I don’t write small, this size allows me to put a full sentence reminder to myself. It’s big enough to do math on. It’s small enough to not dominate the zipper bag and go in and out easily. I use singles as place markers in my patterns, underlining the row I’m on, the size really blocks out following rows well for easy focus (sometimes I block the above rows too). I can put one off to the side to make tally marks on to keep counts in various patterns. And when I’m in public, I stick one to my business card with additional information because I’m always telling people where they can take a class from me. I’ve tried ordinary note pads, bigger and smaller, but Post-It’s are just plain awesome and this size works exceptionally well for me. If you write small you may be happier with smaller ones, but a sticky type beats plain paper every day.

A pencil and eraser

A Ticonderoga pencil specifically, because it’s real wood and they are well made for about 3 cents more than those awful plastic ones. I stock up on supplies at back-to-school time. I have also found the fun kid and holiday motif pencils sold at Target and Michael’s are often really good wood too and have had several in my bags over the years. My work crochet bag has a red pencil with white polka dots and blue flowers. I do not use mechanical pencils, because those require a hard surface to write on. The fine lead will just poke a hole in your paper if it’s on your knee because you are working in the doctors office waiting room. I feel no concern writing on my pattern, making a tiny note in a book, or scribbling out the math for a project if I’m using pencil. That’s what erasers are for, and I carry a big one. The other reason I carry a separate eraser is that the ones that come on pencils are never big enough. I like the Pink Pearl type in my bag. I like the ones that fit over the pencil’s eraser, but I’ve found they don’t hold up well in a bag. Too much movement cracks them, then you have little bits of eraser all through your bag.

Safety Pins

These don’t really get used for knitting or crochet. I have them there for giving away. In an emergency, me and my yarn bag look like a good source of rescue to those having wardrobe malfunctions. It’s sort of passive advertising, and non-crafty people don’t know that knitters do not have a needle and thread on their person at all times. I keep my bags stocked because that guy on the bus who just realized his fly wasn’t down but broken is going to look for the craftiest looking person he can to get him out of a pinch. The young mother whose purse strap just bit the dust, the toddler whose lovey just lost it’s arm, all have sought me out in public because of my yarn bag. “Um, well, this is crochet, but I have a safety pin” has flooded needy strangers with relief on many occasions. It’s an opportunity to be a Good Citizen.

Bobby pins

The Clover company has an amazing array of tools and products for all kinds of fiber arts, I own many of them. I’m really happy with their quality too. But they have yet to improve on the humble bobby pin. I suppose this is a bit of a ‘hack’, but it is really just practical and frugal. Nothing Clover sells can be got in the quantity of 50 for a dollar. I feel no guilt losing or giving them away at that cost.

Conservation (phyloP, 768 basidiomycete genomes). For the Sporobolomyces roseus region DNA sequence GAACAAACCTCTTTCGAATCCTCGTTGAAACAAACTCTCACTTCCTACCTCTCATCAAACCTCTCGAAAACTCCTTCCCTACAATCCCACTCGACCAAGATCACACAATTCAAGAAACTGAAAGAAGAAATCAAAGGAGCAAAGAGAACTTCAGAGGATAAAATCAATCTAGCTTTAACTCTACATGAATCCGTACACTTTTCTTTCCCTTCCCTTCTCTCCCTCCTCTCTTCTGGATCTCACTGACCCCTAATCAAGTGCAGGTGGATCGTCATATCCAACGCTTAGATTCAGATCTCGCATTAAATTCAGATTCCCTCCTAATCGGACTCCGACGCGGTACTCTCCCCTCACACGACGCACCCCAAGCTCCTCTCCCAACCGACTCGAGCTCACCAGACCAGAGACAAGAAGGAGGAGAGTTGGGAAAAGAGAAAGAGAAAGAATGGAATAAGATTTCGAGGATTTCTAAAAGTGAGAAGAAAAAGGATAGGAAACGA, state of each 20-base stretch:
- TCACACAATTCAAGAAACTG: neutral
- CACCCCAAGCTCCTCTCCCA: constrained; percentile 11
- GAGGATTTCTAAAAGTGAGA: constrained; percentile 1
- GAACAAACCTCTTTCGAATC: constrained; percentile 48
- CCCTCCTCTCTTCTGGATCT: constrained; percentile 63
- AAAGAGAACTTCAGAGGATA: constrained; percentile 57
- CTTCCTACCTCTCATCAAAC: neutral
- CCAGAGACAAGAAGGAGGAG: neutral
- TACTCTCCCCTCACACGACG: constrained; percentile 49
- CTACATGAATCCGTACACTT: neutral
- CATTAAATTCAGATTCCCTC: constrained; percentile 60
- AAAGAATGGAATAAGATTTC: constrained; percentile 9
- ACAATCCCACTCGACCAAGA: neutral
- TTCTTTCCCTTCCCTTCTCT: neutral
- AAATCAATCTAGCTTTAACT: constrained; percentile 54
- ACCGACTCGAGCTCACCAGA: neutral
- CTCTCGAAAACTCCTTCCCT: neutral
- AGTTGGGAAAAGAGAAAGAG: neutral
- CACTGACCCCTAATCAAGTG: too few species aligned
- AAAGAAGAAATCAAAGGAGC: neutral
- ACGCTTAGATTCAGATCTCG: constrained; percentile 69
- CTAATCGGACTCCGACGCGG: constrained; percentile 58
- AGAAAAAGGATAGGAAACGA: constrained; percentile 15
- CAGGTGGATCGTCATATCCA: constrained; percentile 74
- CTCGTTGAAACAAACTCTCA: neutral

So how do I use them? They are my ‘locks’ when I put my project back in the bag. For crochet, I slip it through the loop on the hook, then down over the completed rows. For knitting, I slide one on each end of my needle(s) through the front of the stitches. They won’t snag the yarn. If it comes off the needle/ hook, it holds the loops from un-looping and to each other. They can be got in several sizes and occasionally fun colors (look in the kid section of the hair accessory section the next time you are at a dollar store). And, you can put them in your hair to keep it out of your face while working.

Scrap yarn

This is useful in a bunch of ways. I have a large skein of Red Heart in a hideous orange I got in a freecycle box. It’s my primary source of scrap yarn balls as it’s not a yarn I’d ever make a gift from or wear myself. It’s really the most dreadful shade of orange ever produced. Scrap yarn is often called for in knitting for the trying on or holding stitches instructions. In crochet, I’ll sometimes swatch a stitch or section before going to it in my good yarn on my project. I use it to demonstrate the basics when that curious kid comes and starts asking lots of questions in random public places. I’ve even given it away to children after teaching them how to make a chain using just their fingers. It’s another Good Citizen thing, and the yarn was free.

So, that’s more than you ever needed to know about what’s in my bag. What’s in your bag?

*because I teach crochet, I have one that lives at work permanently along with a few hooks, my class handouts, beginner patterns, and the student yarn.

What to Say When a Stranger Comments on Your Making in Public

We’ve all been there. You are minding your own business in the waiting room of the oil change shop/ dentist/ your child’s baseball practice, knitting or crocheting peacefully and a Total Stranger says:

“Are you knitting?”

I am, by nature, an extrovert. Most days this opens up a lovely discussion with a person about all the benefits of working with yarn, I share the love of my hobby and feel better for it. But some days, I’m just not in the mood. Maybe the project has a deadline. Maybe the project is keeping me from yelling at a loved one. Maybe I just need a little quiet time with myself. No matter the specifics, sometimes you just don’t feel like interacting with strangers today. So many feel like a deer caught in the headlights in this situation.